Dear Editor,

I have just completed reading a nine page article in the New Yorker magazine online by Nicholas Lemann entitled The Next World Order. I saw an interview of Mr. Lemann on the Charley Rose show on PBS covering the article. It is an inadvertent admission by the present administration that there has been an agenda or design for the restructuring of the Middle East for at least ten years by the U.S. federal government under both Bushs. I suggest that you read this article online at


The article is a description of the 10-year process of shaping the present strategy of intervention in the Middle East. It is also clear that this strategy could not have been executed without the events of 9/11. As far back as May 21, 1990, Cheney, Eric Edelman, Paul Wolfowitz, Richard Haass, Lewis Libby and others were working on a post-Cold War strategy for "reshaping, rather than reacting to, the rest of the world, and of preventing the rise of other superpowers." In other words, a plan for invasion and conquest of other sovereign nations.

Unlike the documents of our forefathers that evidence a long design of tyranny against our lives, liberties and possessions, this article fails to mention one act that threatens our wellbeing by the nations listed for reshaping. The article mentions 9/11 over and over again but only in the context of its use as a tool to implement the long-standing U.S. federal design for reshaping the Middle East. So controversial was this material that "Cheney's people put an end to [it] with denials and the counter-leak of an edited, softer version of the same material."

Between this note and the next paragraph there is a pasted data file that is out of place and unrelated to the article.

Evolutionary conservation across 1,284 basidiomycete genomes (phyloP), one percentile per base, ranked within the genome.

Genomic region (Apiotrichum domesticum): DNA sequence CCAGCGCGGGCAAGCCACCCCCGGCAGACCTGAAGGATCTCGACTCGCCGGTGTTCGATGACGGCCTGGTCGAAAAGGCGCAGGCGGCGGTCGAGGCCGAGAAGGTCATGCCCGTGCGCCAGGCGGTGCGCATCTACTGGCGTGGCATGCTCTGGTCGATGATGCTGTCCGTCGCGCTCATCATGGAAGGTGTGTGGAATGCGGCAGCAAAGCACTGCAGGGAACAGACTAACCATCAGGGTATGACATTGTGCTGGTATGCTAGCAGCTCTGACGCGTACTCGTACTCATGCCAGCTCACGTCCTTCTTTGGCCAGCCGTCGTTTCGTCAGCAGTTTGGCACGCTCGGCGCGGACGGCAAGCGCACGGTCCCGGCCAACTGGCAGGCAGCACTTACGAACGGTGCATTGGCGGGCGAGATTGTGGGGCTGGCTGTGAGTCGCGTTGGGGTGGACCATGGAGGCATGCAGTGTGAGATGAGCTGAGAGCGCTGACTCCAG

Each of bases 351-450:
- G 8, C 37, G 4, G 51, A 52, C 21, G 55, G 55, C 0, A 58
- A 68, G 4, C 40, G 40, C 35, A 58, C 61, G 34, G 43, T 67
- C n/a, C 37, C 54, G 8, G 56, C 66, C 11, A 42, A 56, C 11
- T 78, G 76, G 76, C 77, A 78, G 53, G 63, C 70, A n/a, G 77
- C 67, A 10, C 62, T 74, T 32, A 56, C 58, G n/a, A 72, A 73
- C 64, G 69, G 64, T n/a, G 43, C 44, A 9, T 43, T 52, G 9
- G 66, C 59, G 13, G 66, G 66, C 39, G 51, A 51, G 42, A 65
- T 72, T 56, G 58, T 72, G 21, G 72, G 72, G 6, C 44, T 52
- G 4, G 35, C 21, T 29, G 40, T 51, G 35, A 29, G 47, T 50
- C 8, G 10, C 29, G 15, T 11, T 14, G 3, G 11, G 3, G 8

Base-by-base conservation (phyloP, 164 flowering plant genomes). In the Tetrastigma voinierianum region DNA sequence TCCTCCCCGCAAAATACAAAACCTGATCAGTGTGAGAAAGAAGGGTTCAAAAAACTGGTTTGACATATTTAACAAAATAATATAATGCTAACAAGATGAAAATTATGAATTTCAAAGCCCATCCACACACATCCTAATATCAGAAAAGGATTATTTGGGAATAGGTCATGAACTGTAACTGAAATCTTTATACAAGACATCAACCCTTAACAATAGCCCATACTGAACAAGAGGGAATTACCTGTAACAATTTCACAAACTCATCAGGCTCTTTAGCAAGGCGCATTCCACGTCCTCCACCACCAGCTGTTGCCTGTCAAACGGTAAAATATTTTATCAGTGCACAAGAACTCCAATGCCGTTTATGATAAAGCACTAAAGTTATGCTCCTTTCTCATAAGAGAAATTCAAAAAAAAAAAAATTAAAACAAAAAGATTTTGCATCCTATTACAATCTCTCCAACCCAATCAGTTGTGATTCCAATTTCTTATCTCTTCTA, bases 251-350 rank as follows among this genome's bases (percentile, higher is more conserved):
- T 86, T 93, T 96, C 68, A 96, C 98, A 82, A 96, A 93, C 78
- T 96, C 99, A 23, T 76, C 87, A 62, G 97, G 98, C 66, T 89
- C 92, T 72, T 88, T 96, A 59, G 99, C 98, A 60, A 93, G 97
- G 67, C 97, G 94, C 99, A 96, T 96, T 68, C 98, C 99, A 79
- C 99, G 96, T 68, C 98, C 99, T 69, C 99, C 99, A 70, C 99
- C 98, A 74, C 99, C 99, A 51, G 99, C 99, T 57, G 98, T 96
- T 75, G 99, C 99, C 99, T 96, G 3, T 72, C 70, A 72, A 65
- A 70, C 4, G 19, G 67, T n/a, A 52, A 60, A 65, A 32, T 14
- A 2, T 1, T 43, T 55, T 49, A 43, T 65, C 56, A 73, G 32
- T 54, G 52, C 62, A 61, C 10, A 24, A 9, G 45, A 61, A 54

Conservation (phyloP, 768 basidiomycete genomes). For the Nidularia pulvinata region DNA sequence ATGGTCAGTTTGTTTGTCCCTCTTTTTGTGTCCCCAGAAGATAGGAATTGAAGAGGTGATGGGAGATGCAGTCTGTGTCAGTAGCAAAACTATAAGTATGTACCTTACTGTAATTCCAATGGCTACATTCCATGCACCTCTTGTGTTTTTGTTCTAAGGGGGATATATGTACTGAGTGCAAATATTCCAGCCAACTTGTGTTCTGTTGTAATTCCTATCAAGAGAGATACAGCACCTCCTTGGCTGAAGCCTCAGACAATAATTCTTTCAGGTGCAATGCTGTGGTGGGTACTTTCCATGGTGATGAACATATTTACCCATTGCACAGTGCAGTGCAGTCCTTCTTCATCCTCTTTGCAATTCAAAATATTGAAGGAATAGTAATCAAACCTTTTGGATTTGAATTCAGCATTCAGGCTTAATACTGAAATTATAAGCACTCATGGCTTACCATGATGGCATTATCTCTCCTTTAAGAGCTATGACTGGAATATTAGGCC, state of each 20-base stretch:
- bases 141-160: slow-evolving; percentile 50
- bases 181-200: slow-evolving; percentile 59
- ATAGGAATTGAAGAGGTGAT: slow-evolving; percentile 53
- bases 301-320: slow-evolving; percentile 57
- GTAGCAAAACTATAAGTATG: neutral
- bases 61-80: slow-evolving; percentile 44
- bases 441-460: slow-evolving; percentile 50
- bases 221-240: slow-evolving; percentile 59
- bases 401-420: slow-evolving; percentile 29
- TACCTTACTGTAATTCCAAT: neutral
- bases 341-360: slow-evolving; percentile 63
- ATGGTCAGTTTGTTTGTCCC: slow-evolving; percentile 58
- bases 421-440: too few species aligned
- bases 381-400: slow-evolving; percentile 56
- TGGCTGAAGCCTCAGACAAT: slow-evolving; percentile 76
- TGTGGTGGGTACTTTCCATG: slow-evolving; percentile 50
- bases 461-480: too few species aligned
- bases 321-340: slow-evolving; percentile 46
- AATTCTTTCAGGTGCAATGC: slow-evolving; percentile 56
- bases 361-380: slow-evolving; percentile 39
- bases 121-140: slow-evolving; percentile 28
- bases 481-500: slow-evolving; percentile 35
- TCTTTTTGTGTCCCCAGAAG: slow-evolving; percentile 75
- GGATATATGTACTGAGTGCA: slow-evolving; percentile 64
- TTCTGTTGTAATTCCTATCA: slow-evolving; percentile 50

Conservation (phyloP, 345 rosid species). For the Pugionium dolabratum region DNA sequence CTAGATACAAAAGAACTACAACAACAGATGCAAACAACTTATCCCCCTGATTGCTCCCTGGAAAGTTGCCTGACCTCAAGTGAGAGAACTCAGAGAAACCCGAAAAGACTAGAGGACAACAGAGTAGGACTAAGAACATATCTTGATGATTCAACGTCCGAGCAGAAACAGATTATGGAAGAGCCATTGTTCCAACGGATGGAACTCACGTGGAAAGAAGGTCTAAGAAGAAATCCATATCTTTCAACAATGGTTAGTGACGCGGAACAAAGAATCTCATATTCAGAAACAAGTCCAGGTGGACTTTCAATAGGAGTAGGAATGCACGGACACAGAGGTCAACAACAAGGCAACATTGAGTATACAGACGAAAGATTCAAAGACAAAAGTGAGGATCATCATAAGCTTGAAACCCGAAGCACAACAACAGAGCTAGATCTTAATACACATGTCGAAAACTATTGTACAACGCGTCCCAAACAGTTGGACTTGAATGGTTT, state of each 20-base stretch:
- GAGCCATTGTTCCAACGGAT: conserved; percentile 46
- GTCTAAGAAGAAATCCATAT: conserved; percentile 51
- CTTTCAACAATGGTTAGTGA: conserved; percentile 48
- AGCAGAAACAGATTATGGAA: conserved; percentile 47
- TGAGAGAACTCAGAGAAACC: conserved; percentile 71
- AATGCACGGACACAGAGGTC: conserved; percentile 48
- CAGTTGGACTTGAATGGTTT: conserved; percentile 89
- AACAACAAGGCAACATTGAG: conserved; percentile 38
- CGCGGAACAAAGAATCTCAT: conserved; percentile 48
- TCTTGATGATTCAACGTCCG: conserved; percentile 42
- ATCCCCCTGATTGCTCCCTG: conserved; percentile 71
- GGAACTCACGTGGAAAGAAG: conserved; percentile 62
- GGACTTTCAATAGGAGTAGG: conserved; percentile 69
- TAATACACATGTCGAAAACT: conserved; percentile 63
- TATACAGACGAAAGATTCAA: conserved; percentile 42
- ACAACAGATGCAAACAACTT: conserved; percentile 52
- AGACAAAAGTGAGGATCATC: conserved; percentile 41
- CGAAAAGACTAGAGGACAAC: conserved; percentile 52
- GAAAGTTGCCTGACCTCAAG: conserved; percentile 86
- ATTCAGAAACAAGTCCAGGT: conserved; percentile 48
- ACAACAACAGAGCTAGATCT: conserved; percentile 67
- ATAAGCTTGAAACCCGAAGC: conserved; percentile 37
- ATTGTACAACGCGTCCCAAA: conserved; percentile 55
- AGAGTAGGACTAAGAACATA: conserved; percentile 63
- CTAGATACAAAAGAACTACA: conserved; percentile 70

When Clinton was elected a "bland, opaque document" was unclassified. Lemann says "A more forthright version of the same ideas can be found in a short book titled "From Containment to Global Leadership?," which Zalmay Khalilzad, who joined Cheney's team in 1991 and is now special envoy to Afghanistan, published a couple of years into the Clinton Administration, when he was out of government. It recommends that the United States "preclude the rise of another global rival for the indefinite future." Khalilzad writes, "It is a vital U.S. interest to preclude such a developmenti.e., to be willing to use force if necessary for the purpose."

Lemann reports that September 11th appears to have been "a transformative moment," that reduced the American public's usual resistance to American military involvement overseas, at least for a while."

It was evident from the article that an invasion of Iraq with some 300,000 U.S. troops is imminent and that the reshaping of the world would extend far beyond: "If the United States applies the doctrines of Cheney's old Pentagon team, "shaping" and expanding "the zone of democracy," the implications would extend far beyond that one operation."

In short, I don't like anything I am hearing about all this. Our representatives have abandoned us and allowed Bush to usurp our right and power to become a world dictator for a special interest group that is now easy to see.


Ronald F. Avery